A new pathway to stopping deforestation
It is understandable that the historic COP26 pledge to end and reverse deforestation by 2030 was greeted with some scepticism. Similar pledges like the 2014 New York Declaration on Forests committed to halve deforestation by 2020. Yet the international community fell well short of this target, and in fact, between 2019 and 2020, primary rainforest destruction increased by 12%.
However, at CDP we think there is cause for optimism, especially in the wake of COP26, where the wider importance of nature was recognised, and two-thirds of governments have now committed to restoring or protecting ecosystems within their Nationally Determined Contributions.
LA/JA emphasizes the need for collective action, rather than individual ambition. They encourage the private sector to adjust to and support the specific shared socio-environmental goals of a landscape or sub-national region. This helps build long-term, nature-based, and sustainable management plans that are based on collective goals of the multiple stakeholders influencing the landscape. This ultimately creates more resilient outcomes that address systemic drivers of deforestation by creating the necessary system wide incentives for ecosystem conservation.
In Jambi, Indonesia for example, L’Oreal has used a landscape approach to promote the connection of independent smallholders to the market for ‘Zero Deforestation’ palm oil. The project, which has been running since 2018 and is supporting 12,500 independent smallholders over a 5-year timeframe whilst simultaneously supporting peat restoration projects in the area. In doing so, L’Oreal’s impact has been two-fold: deforestation rates have been reduced and the quality of farmers’ lives has been improved, with 7,169 smallholder farmers having benefited so far from training programmes by the end of 2019. This is a major benefit of landscape approaches as the holistic approach often carries more benefits than just deforestation, there is a range of socio-economic benefits granted to those on the ground.
Jurisdictional approaches are a form of landscape approach that are implemented through political defined boundaries and the local government is usually highly involved. Therefore, they can be simpler to implement than other landscape approaches because the governmental responsibility is clearer. In Brazil, Carrefour are working to support the goals of the Mato Grosso state to ‘Produce, Conserve and Include’, for example working on The Sustainable Calves Project, which supports more than 450 small producers as well as preserve 60% of indigenous forest by 2030.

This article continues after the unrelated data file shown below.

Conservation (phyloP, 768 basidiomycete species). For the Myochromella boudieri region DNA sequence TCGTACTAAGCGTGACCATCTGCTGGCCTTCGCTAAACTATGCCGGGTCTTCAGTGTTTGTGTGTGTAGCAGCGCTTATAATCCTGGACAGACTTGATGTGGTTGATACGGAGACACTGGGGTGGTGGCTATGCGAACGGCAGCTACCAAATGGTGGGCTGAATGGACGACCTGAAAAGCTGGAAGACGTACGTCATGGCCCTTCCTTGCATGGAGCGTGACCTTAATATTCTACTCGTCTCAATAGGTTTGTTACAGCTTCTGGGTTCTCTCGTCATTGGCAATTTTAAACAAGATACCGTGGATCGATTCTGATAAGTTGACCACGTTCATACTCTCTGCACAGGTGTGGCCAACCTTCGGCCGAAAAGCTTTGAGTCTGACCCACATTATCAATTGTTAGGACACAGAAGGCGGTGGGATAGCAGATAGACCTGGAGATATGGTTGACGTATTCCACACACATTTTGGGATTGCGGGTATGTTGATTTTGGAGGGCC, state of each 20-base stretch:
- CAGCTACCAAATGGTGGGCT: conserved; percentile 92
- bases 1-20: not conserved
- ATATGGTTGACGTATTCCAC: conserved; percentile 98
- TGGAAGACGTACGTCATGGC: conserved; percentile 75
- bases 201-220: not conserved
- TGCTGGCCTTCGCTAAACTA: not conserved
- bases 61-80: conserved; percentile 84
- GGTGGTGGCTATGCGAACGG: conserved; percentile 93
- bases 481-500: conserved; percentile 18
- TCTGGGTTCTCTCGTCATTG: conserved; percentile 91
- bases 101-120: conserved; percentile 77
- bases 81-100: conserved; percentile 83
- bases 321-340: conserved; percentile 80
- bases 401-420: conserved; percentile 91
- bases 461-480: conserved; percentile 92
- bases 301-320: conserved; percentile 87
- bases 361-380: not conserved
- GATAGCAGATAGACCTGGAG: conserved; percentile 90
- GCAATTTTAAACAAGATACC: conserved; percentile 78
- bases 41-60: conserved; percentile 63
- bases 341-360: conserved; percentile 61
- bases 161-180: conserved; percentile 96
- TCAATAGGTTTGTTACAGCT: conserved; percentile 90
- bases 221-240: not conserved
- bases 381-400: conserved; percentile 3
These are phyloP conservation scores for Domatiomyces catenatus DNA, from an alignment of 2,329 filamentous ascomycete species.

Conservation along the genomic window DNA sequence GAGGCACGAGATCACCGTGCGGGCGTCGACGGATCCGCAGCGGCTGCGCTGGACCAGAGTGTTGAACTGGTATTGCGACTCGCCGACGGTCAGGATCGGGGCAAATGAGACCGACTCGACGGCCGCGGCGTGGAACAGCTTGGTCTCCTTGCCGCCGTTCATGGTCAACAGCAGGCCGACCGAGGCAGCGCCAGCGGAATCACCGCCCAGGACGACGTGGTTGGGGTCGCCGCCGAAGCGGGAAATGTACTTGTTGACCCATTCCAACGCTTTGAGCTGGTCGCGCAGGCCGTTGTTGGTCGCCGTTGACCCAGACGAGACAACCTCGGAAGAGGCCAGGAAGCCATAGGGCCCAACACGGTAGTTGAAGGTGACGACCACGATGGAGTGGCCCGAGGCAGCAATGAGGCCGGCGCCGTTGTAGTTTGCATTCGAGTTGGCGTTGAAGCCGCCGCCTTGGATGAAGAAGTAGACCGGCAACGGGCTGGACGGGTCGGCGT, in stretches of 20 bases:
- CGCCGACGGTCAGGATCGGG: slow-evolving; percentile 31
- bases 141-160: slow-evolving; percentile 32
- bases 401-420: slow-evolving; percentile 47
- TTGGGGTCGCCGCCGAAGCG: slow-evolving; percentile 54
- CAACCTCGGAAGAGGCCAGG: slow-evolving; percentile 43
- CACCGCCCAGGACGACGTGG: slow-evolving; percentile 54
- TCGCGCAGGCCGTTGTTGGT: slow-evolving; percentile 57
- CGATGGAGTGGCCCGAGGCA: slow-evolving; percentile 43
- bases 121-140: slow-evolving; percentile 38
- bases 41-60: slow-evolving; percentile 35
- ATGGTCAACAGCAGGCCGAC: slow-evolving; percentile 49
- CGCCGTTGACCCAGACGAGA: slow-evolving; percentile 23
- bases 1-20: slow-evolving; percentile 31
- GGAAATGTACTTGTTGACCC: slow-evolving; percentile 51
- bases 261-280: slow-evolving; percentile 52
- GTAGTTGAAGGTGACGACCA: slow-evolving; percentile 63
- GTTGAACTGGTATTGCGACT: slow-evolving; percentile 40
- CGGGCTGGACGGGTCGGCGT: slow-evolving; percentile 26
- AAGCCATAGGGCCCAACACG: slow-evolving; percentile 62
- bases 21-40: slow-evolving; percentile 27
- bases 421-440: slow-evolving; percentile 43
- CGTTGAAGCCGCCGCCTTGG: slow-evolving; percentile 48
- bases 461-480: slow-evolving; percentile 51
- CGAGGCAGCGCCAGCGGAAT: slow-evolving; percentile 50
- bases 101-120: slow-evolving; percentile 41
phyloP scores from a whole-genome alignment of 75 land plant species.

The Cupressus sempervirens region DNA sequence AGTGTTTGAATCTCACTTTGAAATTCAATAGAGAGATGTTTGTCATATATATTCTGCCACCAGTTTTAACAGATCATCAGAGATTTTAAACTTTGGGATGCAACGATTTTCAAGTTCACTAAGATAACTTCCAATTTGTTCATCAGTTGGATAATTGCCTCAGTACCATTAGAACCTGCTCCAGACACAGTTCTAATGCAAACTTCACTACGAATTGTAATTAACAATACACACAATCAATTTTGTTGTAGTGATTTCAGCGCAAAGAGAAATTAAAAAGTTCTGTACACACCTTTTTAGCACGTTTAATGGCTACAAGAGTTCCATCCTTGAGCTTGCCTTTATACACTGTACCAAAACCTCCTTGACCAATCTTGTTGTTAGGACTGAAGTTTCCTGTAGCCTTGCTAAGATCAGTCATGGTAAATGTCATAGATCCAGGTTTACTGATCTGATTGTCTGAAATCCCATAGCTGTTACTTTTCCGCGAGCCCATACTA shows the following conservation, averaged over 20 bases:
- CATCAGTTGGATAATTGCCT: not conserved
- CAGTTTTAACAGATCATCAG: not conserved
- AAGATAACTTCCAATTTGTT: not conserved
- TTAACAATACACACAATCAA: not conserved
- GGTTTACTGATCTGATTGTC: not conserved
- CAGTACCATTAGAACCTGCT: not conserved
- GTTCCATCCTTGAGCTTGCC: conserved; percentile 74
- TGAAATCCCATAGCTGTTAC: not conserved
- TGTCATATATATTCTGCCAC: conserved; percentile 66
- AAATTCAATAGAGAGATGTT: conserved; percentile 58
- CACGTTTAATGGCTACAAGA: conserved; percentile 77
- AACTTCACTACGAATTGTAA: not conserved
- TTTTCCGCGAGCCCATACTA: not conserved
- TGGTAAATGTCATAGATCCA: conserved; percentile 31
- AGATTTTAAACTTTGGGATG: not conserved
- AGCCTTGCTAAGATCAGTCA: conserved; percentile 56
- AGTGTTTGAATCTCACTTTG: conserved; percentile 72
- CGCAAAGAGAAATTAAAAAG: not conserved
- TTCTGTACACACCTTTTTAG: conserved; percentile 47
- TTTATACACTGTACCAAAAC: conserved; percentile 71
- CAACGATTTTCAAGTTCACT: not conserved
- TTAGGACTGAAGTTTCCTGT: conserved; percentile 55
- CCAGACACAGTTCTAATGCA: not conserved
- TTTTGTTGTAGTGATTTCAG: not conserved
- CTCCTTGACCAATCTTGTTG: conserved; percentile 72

The importance of disclosure
The CDP Forest Questionnaire allows companies to disclose their progress on addressing deforestation. Our new report shows only a small number of commodity companies currently employ LA/JA, but the number that do is increasing. The report aims to raise awareness of, and engagement in, the LA/JA approach and precedes an update to the 2022 questionnaire which will help companies and governments better monitor and evaluate the work they are doing around LA/JA.
We are calling for a higher uptake of businesses and governments engaging with LA/JA as one of the most effective approaches for tackling deforestation. Halting deforestation through LA/JA is not only crucial to remaining on a 1.5C pathway, it also generates additional benefits that would be felt by all stakeholders involved. These include: improving sustainable socio-economic development in the communities involved, scaled-up chain traceability, monitoring and verification efforts, expanded network opportunities and reduced risk within supply chains.
We want companies and governments to undergo a seismic shift in their approaches to deforestation and utilise the CDP disclosure platform that allows investors, buyers and policy makers to integrate corporate environmental performance into their decision-making process. Commitments and pledges will no longer satiate the global appetite for systemic change in our commitment to tackling climate change and individual actions can be a drop in the ocean– definitive, coordinated action must be taken on the ground. As such, it is essential for stakeholders at all levels to collaborate with one another to work towards common sustainability goals. And they must do so before it is too late.
Thomas Maddox, Global Director – Forests and Land
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